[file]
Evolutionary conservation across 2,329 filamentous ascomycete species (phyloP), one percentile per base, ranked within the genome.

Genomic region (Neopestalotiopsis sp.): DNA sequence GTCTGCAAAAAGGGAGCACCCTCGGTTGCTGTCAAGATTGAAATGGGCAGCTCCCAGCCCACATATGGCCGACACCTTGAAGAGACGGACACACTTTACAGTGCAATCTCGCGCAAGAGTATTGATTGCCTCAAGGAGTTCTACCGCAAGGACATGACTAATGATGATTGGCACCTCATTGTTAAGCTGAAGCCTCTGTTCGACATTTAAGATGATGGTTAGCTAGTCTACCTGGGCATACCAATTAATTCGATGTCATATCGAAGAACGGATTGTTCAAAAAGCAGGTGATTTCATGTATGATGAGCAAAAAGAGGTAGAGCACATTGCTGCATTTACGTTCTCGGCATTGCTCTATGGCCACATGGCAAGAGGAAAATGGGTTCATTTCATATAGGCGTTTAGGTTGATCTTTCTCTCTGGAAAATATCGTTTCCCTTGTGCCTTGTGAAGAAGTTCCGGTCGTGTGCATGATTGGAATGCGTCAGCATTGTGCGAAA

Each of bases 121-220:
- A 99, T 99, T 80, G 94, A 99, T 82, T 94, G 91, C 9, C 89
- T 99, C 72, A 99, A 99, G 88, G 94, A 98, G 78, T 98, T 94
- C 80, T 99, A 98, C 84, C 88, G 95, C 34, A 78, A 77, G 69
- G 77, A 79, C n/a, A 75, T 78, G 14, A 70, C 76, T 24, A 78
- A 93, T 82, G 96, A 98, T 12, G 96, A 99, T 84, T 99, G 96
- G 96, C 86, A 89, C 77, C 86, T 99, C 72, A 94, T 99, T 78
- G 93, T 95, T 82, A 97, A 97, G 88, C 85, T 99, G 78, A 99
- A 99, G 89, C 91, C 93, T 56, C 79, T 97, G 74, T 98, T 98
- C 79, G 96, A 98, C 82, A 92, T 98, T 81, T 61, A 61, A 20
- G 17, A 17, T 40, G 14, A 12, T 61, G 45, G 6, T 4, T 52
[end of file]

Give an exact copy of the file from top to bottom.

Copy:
Evolutionary conservation across 2,329 filamentous ascomycete species (phyloP), one percentile per base, ranked within the genome.

Genomic region (Neopestalotiopsis sp.): DNA sequence GTCTGCAAAAAGGGAGCACCCTCGGTTGCTGTCAAGATTGAAATGGGCAGCTCCCAGCCCACATATGGCCGACACCTTGAAGAGACGGACACACTTTACAGTGCAATCTCGCGCAAGAGTATTGATTGCCTCAAGGAGTTCTACCGCAAGGACATGACTAATGATGATTGGCACCTCATTGTTAAGCTGAAGCCTCTGTTCGACATTTAAGATGATGGTTAGCTAGTCTACCTGGGCATACCAATTAATTCGATGTCATATCGAAGAACGGATTGTTCAAAAAGCAGGTGATTTCATGTATGATGAGCAAAAAGAGGTAGAGCACATTGCTGCATTTACGTTCTCGGCATTGCTCTATGGCCACATGGCAAGAGGAAAATGGGTTCATTTCATATAGGCGTTTAGGTTGATCTTTCTCTCTGGAAAATATCGTTTCCCTTGTGCCTTGTGAAGAAGTTCCGGTCGTGTGCATGATTGGAATGCGTCAGCATTGTGCGAAA

Each of bases 121-220:
- A 99, T 99, T 80, G 94, A 99, T 82, T 94, G 91, C 9, C 89
- T 99, C 72, A 99, A 99, G 88, G 94, A 98, G 78, T 98, T 94
- C 80, T 99, A 98, C 84, C 88, G 95, C 34, A 78, A 77, G 69
- G 77, A 79, C n/a, A 75, T 78, G 14, A 70, C 76, T 24, A 78
- A 93, T 82, G 96, A 98, T 12, G 96, A 99, T 84, T 99, G 96
- G 96, C 86, A 89, C 77, C 86, T 99, C 72, A 94, T 99, T 78
- G 93, T 95, T 82, A 97, A 97, G 88, C 85, T 99, G 78, A 99
- A 99, G 89, C 91, C 93, T 56, C 79, T 97, G 74, T 98, T 98
- C 79, G 96, A 98, C 82, A 92, T 98, T 81, T 61, A 61, A 20
- G 17, A 17, T 40, G 14, A 12, T 61, G 45, G 6, T 4, T 52